View Full Version : [Small Gods] Who says you can't depend on luck?

2006-11-14, 09:28 PM
A lady doesn't leave her escort
It isn't fair, it isn't nice
A lady doesn't wander all over the room
And blow on some other guy's dice.
So let's keep the party polite
Never get out of my sight
Stick with me baby, I'm the fellow you came in with.
-Frank Sinatra, Luck Be A Lady


Lucky Seven, Lucky Thirteen, The Cheat
Lesser Deity
Symbol: A die, showing a face with seven pips
Home Plane: The Outlands
Alignment: Chaotic Good
Portfolio: Chance, luck, beating the house
Worshippers: Few official - but plenty of under-the-table prayers
Cleric Alignments: CG, CN
Domains: Chaos, Luck
Favored Weapon: Dagger

Unlike most deities of fortune and luck, Bartimus doesn't take kindly to the idea that luck is a wild thing that can never be tamed. The Church of Sevens teaches that luck can be earned through the proper mindset, the right attitude, a few precautionary prayers, a couple of sacrifices to the right forces. Chance is not a fickle mistress who must be treated with kid gloves, the Sons of Bartimus contend, but a rowdy gal who can be bribed, swung about, and who will drag you along with her if she thinks you can handle her. The truly lucky are the ones who can make the luck happen, as Bartimus once demonstrated in his greatest tale of a gambit for divinity won by rolling an impossible thirteen.
Few actually follow, or indeed are even familiar with, the teachings of Bartimus. Most folks simply utter a quick prayer to him whenever they need a little bit of luck. The few that choose to follow Bartimus' advice and instructions are known for their supernatural ability to get away with just about everything. They're the most likely to get out of combat unscathed, get out of a burglary uncaught, and get out of a card game holding all the chips. It's no wonder that Bartimus is known as the Patron Saint of Cheats, because his clerics seem to make such egregious chances look like an easy thing to steal.
Bartimus is depicted in holy texts as an unshaven lout with stylish-yet-unkempt clothing, a beer belly, and a leather eyepatch over one eye - a reminder that even the luckiest folks get what's coming to them sometimes. His clerics refer to themselves as the "Sons of Bartimus"; however, most common folk refer to them with titles like "cheating sons-of-orcs" when they feel particularly polite.

The Church of Sevens isn't really a church, per se. It's hardly even a religion, let alone an organized one; without a unifying, dogmatic faith, most Sons simply go their own ambitious way in life and occasionally teach a few new students how to bribe luck to keep them company. About the most orderly and predictable thing you'll ever see a Son of Bartimus doing is taking bets at the bartop. If they're not managing gambles, the Sons make gambles of their own, in whatever they feel competent enough to get away with - whether it be simple games like horseshoes or arm wrestling, or noble sports like jousting, duelling, or spellfire. Of course, the Church of Sevens' own spin on games can often get the Sons kicked out of the contest - or worse.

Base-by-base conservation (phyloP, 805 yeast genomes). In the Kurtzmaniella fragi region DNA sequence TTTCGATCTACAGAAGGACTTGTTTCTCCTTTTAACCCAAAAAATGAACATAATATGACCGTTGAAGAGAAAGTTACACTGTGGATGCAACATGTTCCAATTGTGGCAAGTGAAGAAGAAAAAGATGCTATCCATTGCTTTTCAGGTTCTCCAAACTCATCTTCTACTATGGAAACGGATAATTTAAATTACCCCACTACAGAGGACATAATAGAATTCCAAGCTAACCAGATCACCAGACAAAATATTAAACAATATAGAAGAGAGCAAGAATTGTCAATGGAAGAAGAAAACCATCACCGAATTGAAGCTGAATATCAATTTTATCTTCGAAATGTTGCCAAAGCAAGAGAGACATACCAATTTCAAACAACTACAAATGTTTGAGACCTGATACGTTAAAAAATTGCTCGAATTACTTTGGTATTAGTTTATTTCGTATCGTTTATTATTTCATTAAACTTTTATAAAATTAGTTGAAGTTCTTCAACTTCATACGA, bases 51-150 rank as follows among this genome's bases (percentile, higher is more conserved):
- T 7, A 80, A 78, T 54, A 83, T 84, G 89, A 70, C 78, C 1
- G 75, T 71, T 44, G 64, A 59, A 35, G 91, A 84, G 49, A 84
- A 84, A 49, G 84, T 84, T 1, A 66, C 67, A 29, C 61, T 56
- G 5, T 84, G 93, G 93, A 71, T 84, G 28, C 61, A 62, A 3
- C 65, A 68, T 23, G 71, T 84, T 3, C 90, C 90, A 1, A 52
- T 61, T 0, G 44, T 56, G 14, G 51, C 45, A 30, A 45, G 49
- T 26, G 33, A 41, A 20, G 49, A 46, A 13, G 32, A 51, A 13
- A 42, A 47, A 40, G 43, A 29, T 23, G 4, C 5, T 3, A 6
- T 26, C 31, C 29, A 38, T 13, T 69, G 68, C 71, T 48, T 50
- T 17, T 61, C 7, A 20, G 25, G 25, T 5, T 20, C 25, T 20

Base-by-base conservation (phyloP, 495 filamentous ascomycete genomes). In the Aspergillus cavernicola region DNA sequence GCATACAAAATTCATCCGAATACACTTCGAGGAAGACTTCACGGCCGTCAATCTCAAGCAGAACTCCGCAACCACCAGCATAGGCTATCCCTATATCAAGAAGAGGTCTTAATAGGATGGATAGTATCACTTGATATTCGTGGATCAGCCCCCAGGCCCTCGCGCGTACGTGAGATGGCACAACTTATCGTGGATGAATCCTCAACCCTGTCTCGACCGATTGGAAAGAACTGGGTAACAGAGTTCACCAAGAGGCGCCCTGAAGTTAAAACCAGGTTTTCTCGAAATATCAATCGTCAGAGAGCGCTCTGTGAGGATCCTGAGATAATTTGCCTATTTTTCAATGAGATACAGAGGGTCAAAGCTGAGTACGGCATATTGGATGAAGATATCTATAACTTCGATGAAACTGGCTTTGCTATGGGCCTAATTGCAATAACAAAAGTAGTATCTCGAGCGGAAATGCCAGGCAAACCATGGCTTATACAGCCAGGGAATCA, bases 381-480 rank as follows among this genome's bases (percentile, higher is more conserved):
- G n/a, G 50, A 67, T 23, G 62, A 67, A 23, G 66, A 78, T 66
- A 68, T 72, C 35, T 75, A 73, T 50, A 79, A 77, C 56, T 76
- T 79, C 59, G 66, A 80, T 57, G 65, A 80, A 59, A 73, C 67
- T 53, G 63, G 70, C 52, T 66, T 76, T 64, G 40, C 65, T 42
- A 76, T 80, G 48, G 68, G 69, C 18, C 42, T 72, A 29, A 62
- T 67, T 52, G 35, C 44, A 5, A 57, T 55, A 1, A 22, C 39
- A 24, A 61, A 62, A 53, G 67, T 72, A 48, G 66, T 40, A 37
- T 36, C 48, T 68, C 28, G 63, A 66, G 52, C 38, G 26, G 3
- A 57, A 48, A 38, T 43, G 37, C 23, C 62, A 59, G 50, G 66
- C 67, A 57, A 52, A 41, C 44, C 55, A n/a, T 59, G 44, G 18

Peculiarities of the Faith:

-Enemies: The clerics of St. Cuthbert would like nothing more than to see the vigorous application of maces to the heads of the Sons, for being unruly louts in general. Other than that, the Sons have a surprisingly good reputation with many other faiths. Despite their unreliability and their penchant for illicit behavior, most use fortune's boons for others as well as themselves, and all Sons of Bartimus extol the virtues of a life lived well with others - if only because enemies make for an unpleasant time of things.

Theft: The Sons openly state that they do not approve of stealing from the more fortunate. In more fitting company, they agree that theft is only against the law if you're caught. Some of the most skilled Sons of Bartimus are employed full-time by thieves' guilds, as their own organizational "lucky charms."

Adventuring: Almost all Sons of Bartimus are by nature; who needs a steady job when you're a lodestone for luck all by yourself? Adventuring parties both welcome the clerics for their talents and curse them for being the most likely to sit pretty while everyone else suffers around them.

Alternate Cleric Class Features:

Skills:The Sons of Bartimus add Bluff and Knowledge (local) to their list of cleric class skills.

Proficiencies:The Sons of Bartimus are proficient with simple weapons, the short sword, and the hand crossbow. They are proficient with light armor and shields.

Lucky Turn (Su):
Sons of Bartimus cannot turn or rebuke undead. However, their strong connections to fortune's favor let them coax many tight situations to their advantage. Once per round, a Son of Bartimus may attempt a lucky turn for a better result on a single d20 or percentile die roll that they rolled. Roll 1d20+Charisma modifier and consult the following table to determine how a particular die roll is modified. All modifiers are luck bonuses (or penalties) and stack with other luck modifiers.

Roll: Result
Less than 3: -3 penalty
3 to 5: -2 penalty
6 to 8: -1 penalty
9 to 11: +1 bonus
12 to 14: +2 bonus
15 to 17: +3 bonus
18 to 20: +4 bonus
Greater than 21: Special (DM's discretion)

If the player's modified roll is higher than 20, the result is something strange, unexpected, and somehow fitting, at the DM's option. This can include but is most certainly not limited to: The arrival of an ally on either side of combat; a jammed gear in a trap; realization that the cat really DID steal Farmor Jonas' rutabagas; or even rolling a seven with a six-sided die.

A Son of Bartimus can use their lucky turn ability (3 + Charisma modifier) times a day.

Grey Knight
2006-11-15, 08:25 PM
I like this if only for the fact that it theoretically allows you to roll a 7 on d6 :-D